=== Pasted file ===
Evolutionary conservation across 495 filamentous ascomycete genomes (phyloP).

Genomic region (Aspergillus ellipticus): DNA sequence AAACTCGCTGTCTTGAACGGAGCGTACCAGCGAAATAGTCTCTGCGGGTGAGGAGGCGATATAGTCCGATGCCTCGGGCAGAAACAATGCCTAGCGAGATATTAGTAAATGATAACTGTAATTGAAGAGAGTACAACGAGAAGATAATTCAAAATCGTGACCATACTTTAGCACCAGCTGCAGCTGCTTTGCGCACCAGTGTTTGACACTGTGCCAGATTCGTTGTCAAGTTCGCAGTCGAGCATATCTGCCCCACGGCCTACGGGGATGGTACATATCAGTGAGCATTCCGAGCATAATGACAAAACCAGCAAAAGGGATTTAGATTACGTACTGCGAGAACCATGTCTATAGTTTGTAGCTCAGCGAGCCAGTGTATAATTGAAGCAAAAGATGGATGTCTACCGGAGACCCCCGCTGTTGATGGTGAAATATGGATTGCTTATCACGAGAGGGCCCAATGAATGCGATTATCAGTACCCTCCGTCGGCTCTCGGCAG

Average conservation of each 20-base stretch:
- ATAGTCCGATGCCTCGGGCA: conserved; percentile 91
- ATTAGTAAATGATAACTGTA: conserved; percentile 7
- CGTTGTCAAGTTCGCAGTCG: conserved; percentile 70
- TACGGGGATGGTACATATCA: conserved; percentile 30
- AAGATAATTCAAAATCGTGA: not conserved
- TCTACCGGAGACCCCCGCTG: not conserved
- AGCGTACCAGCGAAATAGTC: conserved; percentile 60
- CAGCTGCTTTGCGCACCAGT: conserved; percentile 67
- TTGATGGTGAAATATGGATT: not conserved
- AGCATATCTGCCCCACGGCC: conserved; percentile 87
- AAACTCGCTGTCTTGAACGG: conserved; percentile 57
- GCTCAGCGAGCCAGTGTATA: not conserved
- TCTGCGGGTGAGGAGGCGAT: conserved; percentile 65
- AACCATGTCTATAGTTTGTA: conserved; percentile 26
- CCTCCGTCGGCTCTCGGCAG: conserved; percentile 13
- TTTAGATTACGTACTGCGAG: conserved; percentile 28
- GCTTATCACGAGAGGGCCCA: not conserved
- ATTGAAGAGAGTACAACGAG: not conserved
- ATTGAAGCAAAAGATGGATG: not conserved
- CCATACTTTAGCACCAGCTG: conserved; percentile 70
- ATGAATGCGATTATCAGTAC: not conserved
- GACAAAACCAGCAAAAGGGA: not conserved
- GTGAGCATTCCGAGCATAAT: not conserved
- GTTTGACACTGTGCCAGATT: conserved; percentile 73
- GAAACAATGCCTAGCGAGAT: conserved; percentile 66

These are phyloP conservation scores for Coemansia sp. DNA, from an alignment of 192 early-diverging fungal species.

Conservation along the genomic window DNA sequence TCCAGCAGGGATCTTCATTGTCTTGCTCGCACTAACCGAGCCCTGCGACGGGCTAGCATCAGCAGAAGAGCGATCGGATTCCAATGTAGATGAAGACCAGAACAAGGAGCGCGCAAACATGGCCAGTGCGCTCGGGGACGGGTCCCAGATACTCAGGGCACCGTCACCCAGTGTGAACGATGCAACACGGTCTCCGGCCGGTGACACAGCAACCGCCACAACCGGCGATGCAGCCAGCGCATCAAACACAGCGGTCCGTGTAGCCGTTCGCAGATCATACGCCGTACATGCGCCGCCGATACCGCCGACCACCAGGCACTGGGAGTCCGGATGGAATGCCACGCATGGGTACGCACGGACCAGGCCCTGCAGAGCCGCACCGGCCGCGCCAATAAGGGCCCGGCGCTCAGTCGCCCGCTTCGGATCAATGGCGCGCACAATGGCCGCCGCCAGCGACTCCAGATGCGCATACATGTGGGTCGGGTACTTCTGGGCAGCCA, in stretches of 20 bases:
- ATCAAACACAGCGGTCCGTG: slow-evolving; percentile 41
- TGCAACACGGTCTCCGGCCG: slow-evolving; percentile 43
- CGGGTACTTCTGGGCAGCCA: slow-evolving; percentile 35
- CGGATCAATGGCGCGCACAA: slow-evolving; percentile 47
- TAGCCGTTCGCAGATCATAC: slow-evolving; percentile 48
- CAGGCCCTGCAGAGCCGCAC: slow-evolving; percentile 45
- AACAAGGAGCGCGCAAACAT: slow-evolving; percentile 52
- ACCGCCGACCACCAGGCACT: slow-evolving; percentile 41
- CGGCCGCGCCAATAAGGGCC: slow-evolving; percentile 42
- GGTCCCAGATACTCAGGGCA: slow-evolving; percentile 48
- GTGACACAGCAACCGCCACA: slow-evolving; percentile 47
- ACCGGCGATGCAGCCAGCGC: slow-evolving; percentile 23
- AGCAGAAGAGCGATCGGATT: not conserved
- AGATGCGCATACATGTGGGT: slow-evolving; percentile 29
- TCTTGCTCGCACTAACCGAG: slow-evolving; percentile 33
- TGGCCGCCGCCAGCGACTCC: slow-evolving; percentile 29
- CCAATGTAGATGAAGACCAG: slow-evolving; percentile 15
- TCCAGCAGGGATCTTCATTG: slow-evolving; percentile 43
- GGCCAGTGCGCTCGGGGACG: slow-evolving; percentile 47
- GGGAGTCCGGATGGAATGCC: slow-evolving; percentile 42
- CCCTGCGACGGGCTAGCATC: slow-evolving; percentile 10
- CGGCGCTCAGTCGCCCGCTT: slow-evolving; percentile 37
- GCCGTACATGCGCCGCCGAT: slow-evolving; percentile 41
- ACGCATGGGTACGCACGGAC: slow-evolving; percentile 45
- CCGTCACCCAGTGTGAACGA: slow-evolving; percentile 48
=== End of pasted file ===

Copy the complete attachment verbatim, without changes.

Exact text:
Evolutionary conservation across 495 filamentous ascomycete genomes (phyloP).

Genomic region (Aspergillus ellipticus): DNA sequence AAACTCGCTGTCTTGAACGGAGCGTACCAGCGAAATAGTCTCTGCGGGTGAGGAGGCGATATAGTCCGATGCCTCGGGCAGAAACAATGCCTAGCGAGATATTAGTAAATGATAACTGTAATTGAAGAGAGTACAACGAGAAGATAATTCAAAATCGTGACCATACTTTAGCACCAGCTGCAGCTGCTTTGCGCACCAGTGTTTGACACTGTGCCAGATTCGTTGTCAAGTTCGCAGTCGAGCATATCTGCCCCACGGCCTACGGGGATGGTACATATCAGTGAGCATTCCGAGCATAATGACAAAACCAGCAAAAGGGATTTAGATTACGTACTGCGAGAACCATGTCTATAGTTTGTAGCTCAGCGAGCCAGTGTATAATTGAAGCAAAAGATGGATGTCTACCGGAGACCCCCGCTGTTGATGGTGAAATATGGATTGCTTATCACGAGAGGGCCCAATGAATGCGATTATCAGTACCCTCCGTCGGCTCTCGGCAG

Average conservation of each 20-base stretch:
- ATAGTCCGATGCCTCGGGCA: conserved; percentile 91
- ATTAGTAAATGATAACTGTA: conserved; percentile 7
- CGTTGTCAAGTTCGCAGTCG: conserved; percentile 70
- TACGGGGATGGTACATATCA: conserved; percentile 30
- AAGATAATTCAAAATCGTGA: not conserved
- TCTACCGGAGACCCCCGCTG: not conserved
- AGCGTACCAGCGAAATAGTC: conserved; percentile 60
- CAGCTGCTTTGCGCACCAGT: conserved; percentile 67
- TTGATGGTGAAATATGGATT: not conserved
- AGCATATCTGCCCCACGGCC: conserved; percentile 87
- AAACTCGCTGTCTTGAACGG: conserved; percentile 57
- GCTCAGCGAGCCAGTGTATA: not conserved
- TCTGCGGGTGAGGAGGCGAT: conserved; percentile 65
- AACCATGTCTATAGTTTGTA: conserved; percentile 26
- CCTCCGTCGGCTCTCGGCAG: conserved; percentile 13
- TTTAGATTACGTACTGCGAG: conserved; percentile 28
- GCTTATCACGAGAGGGCCCA: not conserved
- ATTGAAGAGAGTACAACGAG: not conserved
- ATTGAAGCAAAAGATGGATG: not conserved
- CCATACTTTAGCACCAGCTG: conserved; percentile 70
- ATGAATGCGATTATCAGTAC: not conserved
- GACAAAACCAGCAAAAGGGA: not conserved
- GTGAGCATTCCGAGCATAAT: not conserved
- GTTTGACACTGTGCCAGATT: conserved; percentile 73
- GAAACAATGCCTAGCGAGAT: conserved; percentile 66

These are phyloP conservation scores for Coemansia sp. DNA, from an alignment of 192 early-diverging fungal species.

Conservation along the genomic window DNA sequence TCCAGCAGGGATCTTCATTGTCTTGCTCGCACTAACCGAGCCCTGCGACGGGCTAGCATCAGCAGAAGAGCGATCGGATTCCAATGTAGATGAAGACCAGAACAAGGAGCGCGCAAACATGGCCAGTGCGCTCGGGGACGGGTCCCAGATACTCAGGGCACCGTCACCCAGTGTGAACGATGCAACACGGTCTCCGGCCGGTGACACAGCAACCGCCACAACCGGCGATGCAGCCAGCGCATCAAACACAGCGGTCCGTGTAGCCGTTCGCAGATCATACGCCGTACATGCGCCGCCGATACCGCCGACCACCAGGCACTGGGAGTCCGGATGGAATGCCACGCATGGGTACGCACGGACCAGGCCCTGCAGAGCCGCACCGGCCGCGCCAATAAGGGCCCGGCGCTCAGTCGCCCGCTTCGGATCAATGGCGCGCACAATGGCCGCCGCCAGCGACTCCAGATGCGCATACATGTGGGTCGGGTACTTCTGGGCAGCCA, in stretches of 20 bases:
- ATCAAACACAGCGGTCCGTG: slow-evolving; percentile 41
- TGCAACACGGTCTCCGGCCG: slow-evolving; percentile 43
- CGGGTACTTCTGGGCAGCCA: slow-evolving; percentile 35
- CGGATCAATGGCGCGCACAA: slow-evolving; percentile 47
- TAGCCGTTCGCAGATCATAC: slow-evolving; percentile 48
- CAGGCCCTGCAGAGCCGCAC: slow-evolving; percentile 45
- AACAAGGAGCGCGCAAACAT: slow-evolving; percentile 52
- ACCGCCGACCACCAGGCACT: slow-evolving; percentile 41
- CGGCCGCGCCAATAAGGGCC: slow-evolving; percentile 42
- GGTCCCAGATACTCAGGGCA: slow-evolving; percentile 48
- GTGACACAGCAACCGCCACA: slow-evolving; percentile 47
- ACCGGCGATGCAGCCAGCGC: slow-evolving; percentile 23
- AGCAGAAGAGCGATCGGATT: not conserved
- AGATGCGCATACATGTGGGT: slow-evolving; percentile 29
- TCTTGCTCGCACTAACCGAG: slow-evolving; percentile 33
- TGGCCGCCGCCAGCGACTCC: slow-evolving; percentile 29
- CCAATGTAGATGAAGACCAG: slow-evolving; percentile 15
- TCCAGCAGGGATCTTCATTG: slow-evolving; percentile 43
- GGCCAGTGCGCTCGGGGACG: slow-evolving; percentile 47
- GGGAGTCCGGATGGAATGCC: slow-evolving; percentile 42
- CCCTGCGACGGGCTAGCATC: slow-evolving; percentile 10
- CGGCGCTCAGTCGCCCGCTT: slow-evolving; percentile 37
- GCCGTACATGCGCCGCCGAT: slow-evolving; percentile 41
- ACGCATGGGTACGCACGGAC: slow-evolving; percentile 45
- CCGTCACCCAGTGTGAACGA: slow-evolving; percentile 48